In spite of the fact that almost all countries have signed and ratified the Convention on the Rights of the Child, children who live and work on the streets or in commercial situations at young ages are subjected to gross injustice, and are frequently neglected by national law. This text is a one-stop guide both for experienced advocates and for non-specialists in the field, which explains how to use regional and international treaties and mechanisms for the protection and defence of street and working children when national law fails. The second half of the 20th century has seen the emergence of a range of human rights treaties together with permanent monitoring systems established by the UN. While these are imperfect tools, they can be useful in supporting national campaigns, and creating pressure for legislative reform or an end to particular violations. The manual is divided into three sections. The first section defines substantive rights - survival, fair treatment, and empowerment. The second provides practical guidelines on how to use regional and international human rights systems such as the Inter-American Commission on Human Rights, or the UN Committee on Torture.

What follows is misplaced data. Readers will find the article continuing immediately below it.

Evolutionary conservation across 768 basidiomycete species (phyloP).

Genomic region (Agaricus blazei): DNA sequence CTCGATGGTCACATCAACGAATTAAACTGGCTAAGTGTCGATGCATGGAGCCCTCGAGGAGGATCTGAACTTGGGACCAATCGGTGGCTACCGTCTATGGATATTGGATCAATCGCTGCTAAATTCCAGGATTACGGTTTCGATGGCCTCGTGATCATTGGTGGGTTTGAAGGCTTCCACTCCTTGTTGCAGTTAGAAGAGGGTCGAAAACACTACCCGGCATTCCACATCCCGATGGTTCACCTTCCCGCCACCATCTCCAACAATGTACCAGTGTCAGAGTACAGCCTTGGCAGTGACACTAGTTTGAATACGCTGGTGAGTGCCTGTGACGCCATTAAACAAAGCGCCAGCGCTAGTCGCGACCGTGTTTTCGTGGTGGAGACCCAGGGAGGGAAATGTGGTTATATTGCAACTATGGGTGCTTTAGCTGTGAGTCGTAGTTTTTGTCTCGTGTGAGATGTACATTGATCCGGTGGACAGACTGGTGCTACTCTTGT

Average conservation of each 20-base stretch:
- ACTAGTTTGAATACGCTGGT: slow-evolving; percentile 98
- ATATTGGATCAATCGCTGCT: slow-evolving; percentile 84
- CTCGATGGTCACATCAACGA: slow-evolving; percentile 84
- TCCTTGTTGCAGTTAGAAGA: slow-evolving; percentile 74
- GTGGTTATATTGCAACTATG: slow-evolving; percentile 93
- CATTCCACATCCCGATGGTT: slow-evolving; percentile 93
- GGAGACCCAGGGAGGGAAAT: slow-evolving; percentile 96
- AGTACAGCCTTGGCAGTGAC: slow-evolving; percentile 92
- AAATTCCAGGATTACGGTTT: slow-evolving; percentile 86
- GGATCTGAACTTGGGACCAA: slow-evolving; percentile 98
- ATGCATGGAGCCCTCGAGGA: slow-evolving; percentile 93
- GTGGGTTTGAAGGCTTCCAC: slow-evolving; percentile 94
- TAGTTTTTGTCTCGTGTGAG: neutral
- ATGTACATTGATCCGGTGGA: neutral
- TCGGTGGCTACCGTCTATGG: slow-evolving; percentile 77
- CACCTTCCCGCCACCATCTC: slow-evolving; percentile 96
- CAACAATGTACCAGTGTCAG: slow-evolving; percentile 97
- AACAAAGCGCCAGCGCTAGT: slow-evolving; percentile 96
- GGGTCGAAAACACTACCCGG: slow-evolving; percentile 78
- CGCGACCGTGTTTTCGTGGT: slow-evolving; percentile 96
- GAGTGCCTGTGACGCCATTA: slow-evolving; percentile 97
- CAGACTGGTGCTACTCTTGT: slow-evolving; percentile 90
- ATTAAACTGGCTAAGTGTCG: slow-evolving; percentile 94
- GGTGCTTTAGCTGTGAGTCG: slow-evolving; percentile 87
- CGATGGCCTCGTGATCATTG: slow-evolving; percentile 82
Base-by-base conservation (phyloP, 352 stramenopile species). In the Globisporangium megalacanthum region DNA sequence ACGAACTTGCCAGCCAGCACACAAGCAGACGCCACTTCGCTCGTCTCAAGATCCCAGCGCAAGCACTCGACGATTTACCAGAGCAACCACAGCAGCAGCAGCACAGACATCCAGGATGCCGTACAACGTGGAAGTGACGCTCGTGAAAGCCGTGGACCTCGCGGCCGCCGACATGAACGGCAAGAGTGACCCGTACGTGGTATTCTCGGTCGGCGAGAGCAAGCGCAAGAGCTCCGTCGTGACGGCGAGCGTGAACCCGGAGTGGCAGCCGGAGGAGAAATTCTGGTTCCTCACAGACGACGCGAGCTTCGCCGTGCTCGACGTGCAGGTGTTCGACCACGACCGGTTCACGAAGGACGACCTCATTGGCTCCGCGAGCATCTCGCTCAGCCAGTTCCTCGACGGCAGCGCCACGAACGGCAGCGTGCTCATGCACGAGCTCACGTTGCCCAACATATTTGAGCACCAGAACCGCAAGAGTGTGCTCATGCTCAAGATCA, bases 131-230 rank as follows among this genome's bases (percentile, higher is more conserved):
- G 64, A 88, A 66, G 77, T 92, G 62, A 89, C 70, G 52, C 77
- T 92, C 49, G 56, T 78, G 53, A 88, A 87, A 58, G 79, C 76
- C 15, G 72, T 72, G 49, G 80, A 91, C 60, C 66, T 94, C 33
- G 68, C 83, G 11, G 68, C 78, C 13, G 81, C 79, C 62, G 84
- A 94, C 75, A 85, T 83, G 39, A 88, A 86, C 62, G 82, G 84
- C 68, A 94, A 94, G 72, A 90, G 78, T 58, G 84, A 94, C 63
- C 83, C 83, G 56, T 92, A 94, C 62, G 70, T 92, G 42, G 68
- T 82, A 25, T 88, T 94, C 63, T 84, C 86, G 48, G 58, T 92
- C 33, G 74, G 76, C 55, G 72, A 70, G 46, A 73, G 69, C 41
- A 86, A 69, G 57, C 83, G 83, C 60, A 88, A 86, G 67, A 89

The last section contains a list of human rights documents with tables by country, detailing the status and the stage in the implementation process of each Convention.
By Iain Byrne and the Consortium for Street Children UK with a foreword by President Nelson Mandela